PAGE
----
You know the drill by now: The Adventures of Tintin: The Secret of the Unicorn is a film tie-in. It also uses Kinect. It can't be any good, right?
Well, the drill has changed slightly this time around. Unlike THQ's efforts such as Kung Fu Panda 2, Tintin is a standard controller-led platformer, with Kinect's functions tucked away in the form of challenges. Here you can drop the pad and use your body to pilot a plane, take on a pirate in a sword fight and fire a slingshot from a sidecar, although it's also worth saying these challenges are available to pad-only players too.
These minigames are necessarily simplistic: swordfighting is generally a matter of flailing your arm to strike, then holding it in one of three positions to block incoming attacks. It's a waggle-fest essentially, and in a few weeks we'll see Puss in Boots come along with a slightly more elegant and engaging fighting style; Tintin's swashes buckle too easily.
The plane sections fare a little better: in some you must fly through rings to snap photos, Pilotwings Resort-style, and in others you must track down enemy planes by holding them in your sights long enough to lock on, at which point you begin firing by performing an over-enthusiastic series of sumo pushes. It's quite a sight.
Rounding out the trio are a number of motorbike sidecar challenges that let you fire a slingshot or just race around to set a fastest lap. As with the other sensor functions, the controls are responsive and there are multiple levels to work your way through, adding a couple of hours of hands-free content to the overall package. None of the challenges are particularly engaging though, and there's no real reason to drop the controller other than because you can, no matter how entertaining it sounds to sumo slap a plane out of the sky.
The main game itself doesn't use Kinect in any way: that's for the best as it's a pretty standard 2D platformer, with leaps and ladders and switch puzzles to take on. It plays like a Prince of Persia for kids: the timing on your jumps is generous, enemies are easily overcome and in the three or four hours it'll take you to finish the adventure you'll rarely have to engage much of your brainpower. The pace is gentle but consistent, apart from interstitial sections that see you tracking footprints as Snowy or plodding over a world map, your route already set out as a dotted line. While there's some of the comics' abundant charm in these sections, they're too easy to get bogged down in and feel like filler in the gaps between 2D stages.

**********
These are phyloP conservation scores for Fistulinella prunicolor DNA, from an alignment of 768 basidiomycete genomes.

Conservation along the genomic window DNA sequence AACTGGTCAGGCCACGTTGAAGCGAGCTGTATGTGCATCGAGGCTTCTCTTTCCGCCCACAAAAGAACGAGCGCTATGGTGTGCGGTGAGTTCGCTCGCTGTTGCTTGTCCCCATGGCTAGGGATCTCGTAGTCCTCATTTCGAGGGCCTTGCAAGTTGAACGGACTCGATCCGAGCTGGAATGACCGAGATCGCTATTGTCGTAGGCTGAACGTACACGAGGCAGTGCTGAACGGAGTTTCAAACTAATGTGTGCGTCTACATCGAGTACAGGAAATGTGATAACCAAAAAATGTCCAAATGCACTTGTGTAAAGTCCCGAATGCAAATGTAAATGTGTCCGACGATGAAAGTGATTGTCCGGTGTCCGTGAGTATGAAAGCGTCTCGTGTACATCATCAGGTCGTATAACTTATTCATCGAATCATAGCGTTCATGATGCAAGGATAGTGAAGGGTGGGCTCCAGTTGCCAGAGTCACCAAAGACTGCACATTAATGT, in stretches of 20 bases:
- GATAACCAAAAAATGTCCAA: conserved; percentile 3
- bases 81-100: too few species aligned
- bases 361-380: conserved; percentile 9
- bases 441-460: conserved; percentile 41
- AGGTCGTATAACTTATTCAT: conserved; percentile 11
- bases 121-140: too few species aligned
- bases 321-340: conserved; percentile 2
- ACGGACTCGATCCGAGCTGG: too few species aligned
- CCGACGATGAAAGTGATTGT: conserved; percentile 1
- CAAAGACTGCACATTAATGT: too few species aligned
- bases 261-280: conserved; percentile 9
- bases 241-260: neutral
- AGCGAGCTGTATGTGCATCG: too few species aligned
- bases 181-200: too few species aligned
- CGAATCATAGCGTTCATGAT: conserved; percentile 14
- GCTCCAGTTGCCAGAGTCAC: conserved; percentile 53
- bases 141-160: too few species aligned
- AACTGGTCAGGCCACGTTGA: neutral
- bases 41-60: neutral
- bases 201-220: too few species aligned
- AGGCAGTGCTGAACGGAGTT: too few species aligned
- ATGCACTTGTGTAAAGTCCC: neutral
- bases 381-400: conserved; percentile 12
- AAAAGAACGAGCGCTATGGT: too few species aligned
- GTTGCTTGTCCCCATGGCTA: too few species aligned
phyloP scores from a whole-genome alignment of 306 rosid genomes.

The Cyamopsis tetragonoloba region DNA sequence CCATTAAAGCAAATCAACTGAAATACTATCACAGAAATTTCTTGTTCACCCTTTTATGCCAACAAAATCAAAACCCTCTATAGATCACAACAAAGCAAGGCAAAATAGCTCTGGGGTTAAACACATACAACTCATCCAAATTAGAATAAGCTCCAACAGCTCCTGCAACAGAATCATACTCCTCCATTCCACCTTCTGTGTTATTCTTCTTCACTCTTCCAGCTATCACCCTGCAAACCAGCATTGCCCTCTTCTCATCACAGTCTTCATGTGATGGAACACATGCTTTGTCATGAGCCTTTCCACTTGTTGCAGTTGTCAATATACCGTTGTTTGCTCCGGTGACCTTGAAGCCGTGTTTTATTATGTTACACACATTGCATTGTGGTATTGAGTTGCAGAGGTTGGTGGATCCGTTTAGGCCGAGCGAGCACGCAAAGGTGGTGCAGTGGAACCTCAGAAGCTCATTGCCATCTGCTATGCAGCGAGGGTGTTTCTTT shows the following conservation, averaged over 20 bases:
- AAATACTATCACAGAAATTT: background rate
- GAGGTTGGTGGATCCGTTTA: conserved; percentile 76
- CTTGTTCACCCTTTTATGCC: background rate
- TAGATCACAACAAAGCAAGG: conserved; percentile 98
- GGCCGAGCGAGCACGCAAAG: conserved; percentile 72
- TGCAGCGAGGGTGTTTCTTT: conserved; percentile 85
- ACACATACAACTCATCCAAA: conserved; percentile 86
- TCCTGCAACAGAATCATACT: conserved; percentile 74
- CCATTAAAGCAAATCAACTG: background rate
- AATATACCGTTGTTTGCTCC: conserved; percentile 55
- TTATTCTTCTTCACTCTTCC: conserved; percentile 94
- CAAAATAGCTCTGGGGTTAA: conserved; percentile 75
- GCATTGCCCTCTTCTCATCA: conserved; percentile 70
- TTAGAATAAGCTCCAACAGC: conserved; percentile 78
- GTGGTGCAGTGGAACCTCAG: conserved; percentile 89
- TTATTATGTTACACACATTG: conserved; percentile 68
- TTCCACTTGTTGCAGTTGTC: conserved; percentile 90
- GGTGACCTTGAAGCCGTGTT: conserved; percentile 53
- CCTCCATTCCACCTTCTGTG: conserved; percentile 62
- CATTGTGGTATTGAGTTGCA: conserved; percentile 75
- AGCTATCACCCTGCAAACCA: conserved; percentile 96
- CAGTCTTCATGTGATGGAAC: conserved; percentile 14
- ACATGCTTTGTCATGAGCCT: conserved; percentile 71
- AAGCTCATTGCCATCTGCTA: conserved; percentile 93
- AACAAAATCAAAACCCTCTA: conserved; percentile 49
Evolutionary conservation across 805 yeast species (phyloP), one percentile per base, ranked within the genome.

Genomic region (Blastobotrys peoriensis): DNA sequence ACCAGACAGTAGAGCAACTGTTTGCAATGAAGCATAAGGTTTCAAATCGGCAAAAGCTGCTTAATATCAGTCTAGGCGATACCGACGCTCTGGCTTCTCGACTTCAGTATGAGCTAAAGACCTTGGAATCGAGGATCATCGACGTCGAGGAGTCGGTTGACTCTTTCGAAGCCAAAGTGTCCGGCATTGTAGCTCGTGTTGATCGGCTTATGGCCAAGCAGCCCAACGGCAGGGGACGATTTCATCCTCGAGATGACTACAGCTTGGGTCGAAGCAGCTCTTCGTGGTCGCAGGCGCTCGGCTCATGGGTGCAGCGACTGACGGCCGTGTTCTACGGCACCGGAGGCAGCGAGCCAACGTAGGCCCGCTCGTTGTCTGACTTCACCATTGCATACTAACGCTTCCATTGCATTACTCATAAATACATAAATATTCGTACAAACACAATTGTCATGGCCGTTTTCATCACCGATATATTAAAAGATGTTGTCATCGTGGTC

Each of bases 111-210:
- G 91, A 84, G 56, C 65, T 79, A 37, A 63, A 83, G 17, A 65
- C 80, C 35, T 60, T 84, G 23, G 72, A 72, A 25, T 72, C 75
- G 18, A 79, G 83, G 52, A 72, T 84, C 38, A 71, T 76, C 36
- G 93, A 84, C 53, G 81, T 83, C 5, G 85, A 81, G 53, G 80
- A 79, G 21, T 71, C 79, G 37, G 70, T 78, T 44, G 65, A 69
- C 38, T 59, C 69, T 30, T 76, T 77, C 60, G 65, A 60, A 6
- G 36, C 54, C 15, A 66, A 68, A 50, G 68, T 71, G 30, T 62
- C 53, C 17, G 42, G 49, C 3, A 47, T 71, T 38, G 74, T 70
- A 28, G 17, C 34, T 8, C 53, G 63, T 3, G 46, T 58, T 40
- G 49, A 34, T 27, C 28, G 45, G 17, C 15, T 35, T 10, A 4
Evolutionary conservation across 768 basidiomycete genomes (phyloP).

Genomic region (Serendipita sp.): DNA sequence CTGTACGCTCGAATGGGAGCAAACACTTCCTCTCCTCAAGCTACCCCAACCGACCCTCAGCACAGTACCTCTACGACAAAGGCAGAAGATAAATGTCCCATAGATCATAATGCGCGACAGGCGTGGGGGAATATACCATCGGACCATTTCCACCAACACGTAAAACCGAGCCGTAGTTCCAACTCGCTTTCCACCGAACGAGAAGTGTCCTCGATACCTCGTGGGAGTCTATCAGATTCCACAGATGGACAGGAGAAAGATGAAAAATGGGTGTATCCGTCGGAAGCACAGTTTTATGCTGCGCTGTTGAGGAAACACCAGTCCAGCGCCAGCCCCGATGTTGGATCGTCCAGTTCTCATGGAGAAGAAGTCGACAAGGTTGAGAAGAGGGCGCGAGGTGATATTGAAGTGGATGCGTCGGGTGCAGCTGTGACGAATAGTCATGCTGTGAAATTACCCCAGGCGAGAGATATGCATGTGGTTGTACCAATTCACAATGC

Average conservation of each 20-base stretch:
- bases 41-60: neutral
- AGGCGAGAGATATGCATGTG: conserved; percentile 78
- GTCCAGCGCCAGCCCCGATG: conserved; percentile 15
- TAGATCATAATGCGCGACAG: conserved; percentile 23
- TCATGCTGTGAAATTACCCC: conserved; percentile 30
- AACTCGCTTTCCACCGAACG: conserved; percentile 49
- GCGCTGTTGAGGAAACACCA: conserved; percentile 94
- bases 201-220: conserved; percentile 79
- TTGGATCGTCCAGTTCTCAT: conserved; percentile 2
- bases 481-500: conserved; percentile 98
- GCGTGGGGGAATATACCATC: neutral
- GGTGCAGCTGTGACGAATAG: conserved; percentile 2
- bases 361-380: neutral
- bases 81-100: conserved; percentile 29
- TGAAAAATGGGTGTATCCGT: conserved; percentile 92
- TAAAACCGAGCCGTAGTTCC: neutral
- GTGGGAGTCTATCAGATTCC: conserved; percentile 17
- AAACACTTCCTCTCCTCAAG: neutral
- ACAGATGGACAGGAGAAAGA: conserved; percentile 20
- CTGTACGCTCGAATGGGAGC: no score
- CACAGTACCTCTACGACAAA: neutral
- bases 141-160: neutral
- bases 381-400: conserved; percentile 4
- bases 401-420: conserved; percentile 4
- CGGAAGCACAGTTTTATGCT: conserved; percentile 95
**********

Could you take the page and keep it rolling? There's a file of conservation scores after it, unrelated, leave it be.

There are rare visual delights dotted around — a scene splicing two different Haddocks wrecking their respective boats is classy — but this title sits uncomfortably between the artistic design of the comics and the new film, never quite establishing its own style: never unattractive, it never quite hits the heights either. The music, however, is uniformly excellent: adventurous and rousing, it's pure Spielberg and John Williams in Indiana Jones mode.
Aside from the story-driven adventure there's also a two-player co-operative mode which ditches the unnecessary interludes in favour of 21 unique stages set in Captain Haddock's nightmares. It's bizarre and makes no sense in any other universe, but hey, this is a game about a teenager and his dog searching for a mysterious sunken treasure. It works, and even in single player it's enjoyable stuff, with plenty of unlockables to nab: famous characters and costumes have to be earned, and overall this mode acts like a "best bits" of the campaign, only with extra flying alarm clocks and looming Tintins.
It's just a shame that the rest of the game isn't quite so imaginative. Your next action is almost always literally signposted: your first wall-jump section actually has arrows directing you to bounce from one side to the other, and by the time you've cleared half the game you're practically on auto-pilot. There's no penalty for failure either: a short animation shows Tintin being knocked out (but never dead) and you're quickly brought back to an invisible checkpoint. Inexperienced players might find the game more of a challenge, but anyone with a history in Mario or Prince of Persia will sail through.
The Kinect features here are functional and unlikely to make you return, and the adventure mode itself is moderately enjoyable at best. The two-player co-op is the game's best offering, but after spending several hours with Tintin the best thing we can say about it is that it's "not bad".